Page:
High Throughput Assays & Tox21

In 2007, the National Research Council (NRC) released a report, “Toxicity Testing in the 21st Century: A Vision and a Strategy” calling for a modern approach to toxicity testing that relies on in vitro methods as opposed to traditional animal testing. This initiative involves the development and use of high-throughput screening (HTS), which allows for the simultaneous testing of many samples under different conditions, often using HTS robots to automate the process. This approach generates concentration-response curves for thousands of screened chemical and aims to identify potential mechanistic targets of chemicals that may cause adverse health effects in humans in a more rapid and efficient manner than traditional toxicological studies.

Tox21 is the organized and collaborative effort that has been underway since 2008 to meet these aims. Specifically, government agencies including the NIEHS/NTP, NCGC, EPA, and FDA have been tasked with identifying, characterizing, and elucidating toxicity pathways using innovative testing methods for thousands of chemicals. These agencies have partnered to utilize HTS and have deposited data from tested chemicals into public databases. The results of HTS assays are also used in pharmaceutical drug discovery. Proper utilization of the new and expanding toxicological data from these efforts requires careful consideration and interpretation.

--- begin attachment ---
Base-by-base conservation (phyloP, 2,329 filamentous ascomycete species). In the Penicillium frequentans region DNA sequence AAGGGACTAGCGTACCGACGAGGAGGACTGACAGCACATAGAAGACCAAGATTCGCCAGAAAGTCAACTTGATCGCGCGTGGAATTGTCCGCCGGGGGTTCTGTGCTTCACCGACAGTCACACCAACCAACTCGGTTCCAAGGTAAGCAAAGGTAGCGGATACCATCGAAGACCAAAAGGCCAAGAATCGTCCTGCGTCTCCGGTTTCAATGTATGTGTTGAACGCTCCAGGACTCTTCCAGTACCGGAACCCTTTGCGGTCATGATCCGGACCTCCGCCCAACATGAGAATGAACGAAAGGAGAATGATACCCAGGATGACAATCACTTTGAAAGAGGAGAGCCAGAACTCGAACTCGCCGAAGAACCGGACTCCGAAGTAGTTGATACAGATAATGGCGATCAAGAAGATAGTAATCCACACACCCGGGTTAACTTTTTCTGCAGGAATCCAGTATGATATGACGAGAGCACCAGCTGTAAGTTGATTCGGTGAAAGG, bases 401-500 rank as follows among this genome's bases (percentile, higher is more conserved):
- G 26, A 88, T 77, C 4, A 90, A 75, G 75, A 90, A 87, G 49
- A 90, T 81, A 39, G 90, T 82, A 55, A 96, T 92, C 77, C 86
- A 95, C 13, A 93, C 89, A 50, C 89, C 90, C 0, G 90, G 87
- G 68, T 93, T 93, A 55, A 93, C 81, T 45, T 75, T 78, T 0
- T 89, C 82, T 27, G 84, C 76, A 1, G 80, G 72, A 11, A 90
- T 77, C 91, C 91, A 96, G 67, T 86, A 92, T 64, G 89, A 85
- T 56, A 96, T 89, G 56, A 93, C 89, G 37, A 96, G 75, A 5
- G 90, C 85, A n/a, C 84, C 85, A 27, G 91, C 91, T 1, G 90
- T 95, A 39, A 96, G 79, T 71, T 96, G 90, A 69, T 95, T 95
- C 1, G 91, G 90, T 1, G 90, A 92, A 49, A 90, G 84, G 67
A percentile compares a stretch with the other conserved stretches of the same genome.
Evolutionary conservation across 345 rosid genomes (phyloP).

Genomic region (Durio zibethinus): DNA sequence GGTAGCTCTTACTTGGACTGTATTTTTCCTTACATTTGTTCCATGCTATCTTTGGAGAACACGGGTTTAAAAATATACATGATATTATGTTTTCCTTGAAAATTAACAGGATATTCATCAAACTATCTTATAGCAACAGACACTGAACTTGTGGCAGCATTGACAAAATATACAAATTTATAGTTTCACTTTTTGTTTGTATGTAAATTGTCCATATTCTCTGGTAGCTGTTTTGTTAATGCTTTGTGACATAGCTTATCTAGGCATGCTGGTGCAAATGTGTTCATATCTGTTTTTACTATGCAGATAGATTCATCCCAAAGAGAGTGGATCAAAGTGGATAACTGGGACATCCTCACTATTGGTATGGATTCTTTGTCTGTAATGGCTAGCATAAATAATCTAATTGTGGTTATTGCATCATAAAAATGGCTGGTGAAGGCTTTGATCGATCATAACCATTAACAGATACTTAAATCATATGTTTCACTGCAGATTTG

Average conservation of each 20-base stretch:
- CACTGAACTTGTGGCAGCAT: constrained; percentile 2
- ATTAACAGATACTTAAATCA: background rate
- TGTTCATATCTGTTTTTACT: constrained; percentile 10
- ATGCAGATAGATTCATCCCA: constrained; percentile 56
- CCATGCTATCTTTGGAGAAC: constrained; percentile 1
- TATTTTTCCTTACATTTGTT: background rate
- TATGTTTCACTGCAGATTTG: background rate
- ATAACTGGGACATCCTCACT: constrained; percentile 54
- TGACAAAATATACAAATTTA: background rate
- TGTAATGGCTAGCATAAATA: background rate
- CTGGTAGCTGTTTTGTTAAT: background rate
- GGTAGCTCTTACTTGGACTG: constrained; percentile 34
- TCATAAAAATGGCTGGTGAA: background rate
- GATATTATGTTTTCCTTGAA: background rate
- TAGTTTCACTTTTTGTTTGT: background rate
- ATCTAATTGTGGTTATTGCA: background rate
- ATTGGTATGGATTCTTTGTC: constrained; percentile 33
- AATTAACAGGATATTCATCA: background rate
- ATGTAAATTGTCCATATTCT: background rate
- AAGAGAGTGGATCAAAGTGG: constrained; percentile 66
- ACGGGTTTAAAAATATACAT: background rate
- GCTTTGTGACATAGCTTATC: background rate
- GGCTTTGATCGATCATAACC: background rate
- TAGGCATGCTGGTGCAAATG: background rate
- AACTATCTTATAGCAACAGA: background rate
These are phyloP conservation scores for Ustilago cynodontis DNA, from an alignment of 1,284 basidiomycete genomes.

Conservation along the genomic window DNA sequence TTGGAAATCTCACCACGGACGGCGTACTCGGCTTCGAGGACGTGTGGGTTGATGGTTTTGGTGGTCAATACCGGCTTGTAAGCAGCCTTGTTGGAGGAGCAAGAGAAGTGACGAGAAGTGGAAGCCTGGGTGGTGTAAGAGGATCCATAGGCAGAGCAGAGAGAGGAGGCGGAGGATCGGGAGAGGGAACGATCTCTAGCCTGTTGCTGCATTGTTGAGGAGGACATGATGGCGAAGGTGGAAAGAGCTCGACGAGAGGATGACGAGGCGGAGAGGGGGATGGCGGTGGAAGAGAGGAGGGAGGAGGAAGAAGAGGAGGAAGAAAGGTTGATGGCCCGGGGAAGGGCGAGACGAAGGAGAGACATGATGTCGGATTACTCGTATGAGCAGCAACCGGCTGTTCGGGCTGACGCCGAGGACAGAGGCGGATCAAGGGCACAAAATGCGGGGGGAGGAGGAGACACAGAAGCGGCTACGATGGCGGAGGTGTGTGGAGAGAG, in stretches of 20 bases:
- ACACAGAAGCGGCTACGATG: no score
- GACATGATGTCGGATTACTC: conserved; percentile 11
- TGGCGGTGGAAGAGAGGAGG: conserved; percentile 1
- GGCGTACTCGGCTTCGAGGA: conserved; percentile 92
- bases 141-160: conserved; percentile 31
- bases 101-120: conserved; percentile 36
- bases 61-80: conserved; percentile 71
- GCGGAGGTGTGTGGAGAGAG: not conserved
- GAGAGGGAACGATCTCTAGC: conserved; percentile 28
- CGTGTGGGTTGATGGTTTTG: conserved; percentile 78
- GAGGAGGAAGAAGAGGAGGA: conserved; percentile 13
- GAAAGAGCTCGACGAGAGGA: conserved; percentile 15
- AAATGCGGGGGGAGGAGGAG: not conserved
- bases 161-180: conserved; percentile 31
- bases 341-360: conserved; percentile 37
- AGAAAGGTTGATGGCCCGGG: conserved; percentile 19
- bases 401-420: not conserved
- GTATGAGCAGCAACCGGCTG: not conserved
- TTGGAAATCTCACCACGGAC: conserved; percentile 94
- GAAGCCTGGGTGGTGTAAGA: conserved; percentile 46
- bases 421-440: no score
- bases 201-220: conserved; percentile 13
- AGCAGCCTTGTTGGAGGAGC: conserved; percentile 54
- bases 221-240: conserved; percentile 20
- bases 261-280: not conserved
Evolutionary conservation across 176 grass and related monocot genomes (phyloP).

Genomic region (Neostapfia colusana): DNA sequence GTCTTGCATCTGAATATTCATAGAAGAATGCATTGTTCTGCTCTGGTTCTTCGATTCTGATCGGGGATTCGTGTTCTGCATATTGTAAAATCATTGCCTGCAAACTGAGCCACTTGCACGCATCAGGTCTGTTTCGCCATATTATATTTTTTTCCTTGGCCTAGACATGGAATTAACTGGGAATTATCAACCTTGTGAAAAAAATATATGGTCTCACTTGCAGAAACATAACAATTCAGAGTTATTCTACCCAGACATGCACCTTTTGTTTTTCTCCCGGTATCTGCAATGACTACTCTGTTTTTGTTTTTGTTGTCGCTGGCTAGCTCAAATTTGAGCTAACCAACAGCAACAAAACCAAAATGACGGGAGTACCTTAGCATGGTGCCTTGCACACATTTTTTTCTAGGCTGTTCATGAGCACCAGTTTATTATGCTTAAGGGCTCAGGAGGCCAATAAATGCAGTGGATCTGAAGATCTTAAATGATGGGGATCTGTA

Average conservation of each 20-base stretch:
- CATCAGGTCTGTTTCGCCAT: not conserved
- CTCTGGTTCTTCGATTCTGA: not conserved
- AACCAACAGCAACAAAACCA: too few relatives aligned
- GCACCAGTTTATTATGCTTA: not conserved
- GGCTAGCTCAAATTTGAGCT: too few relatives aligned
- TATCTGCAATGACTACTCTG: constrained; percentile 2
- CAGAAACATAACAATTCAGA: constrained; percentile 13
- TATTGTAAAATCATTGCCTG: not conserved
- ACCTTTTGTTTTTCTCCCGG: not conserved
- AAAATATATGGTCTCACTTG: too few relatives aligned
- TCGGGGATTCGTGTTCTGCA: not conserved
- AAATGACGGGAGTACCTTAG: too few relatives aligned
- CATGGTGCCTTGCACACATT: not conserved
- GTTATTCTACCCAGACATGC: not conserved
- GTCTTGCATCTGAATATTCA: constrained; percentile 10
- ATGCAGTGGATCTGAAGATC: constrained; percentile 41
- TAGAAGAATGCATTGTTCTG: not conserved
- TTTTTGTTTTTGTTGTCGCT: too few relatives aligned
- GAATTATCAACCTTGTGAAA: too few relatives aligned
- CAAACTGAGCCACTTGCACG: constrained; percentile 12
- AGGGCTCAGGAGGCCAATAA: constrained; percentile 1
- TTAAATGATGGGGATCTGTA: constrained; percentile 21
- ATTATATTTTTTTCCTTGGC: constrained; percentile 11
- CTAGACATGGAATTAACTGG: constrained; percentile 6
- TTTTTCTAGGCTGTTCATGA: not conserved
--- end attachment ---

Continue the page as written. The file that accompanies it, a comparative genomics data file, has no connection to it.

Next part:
Exponent’s Expertise in Toxicology Testing

Exponent scientists have been instrumental in this revolution in toxicity testing, serving on the 2007 NRC panel responsible for release of the groundbreaking Tox21 report and participating in other related committee and workshop activities through the NRC, National Academy of Sciences and EPA. We have been involved in leading government agencies in the implementation of HTS assays for toxicity testing.

Our toxicologists have the technical expertise necessary to assist our clients in interpreting of results from such HTS assays, in evaluating whether these assays may replace more traditional animal toxicity testing methods or can provide relevant information regarding mode of action, and in determining if the findings from such assays may be used in assessing potential health risks for humans.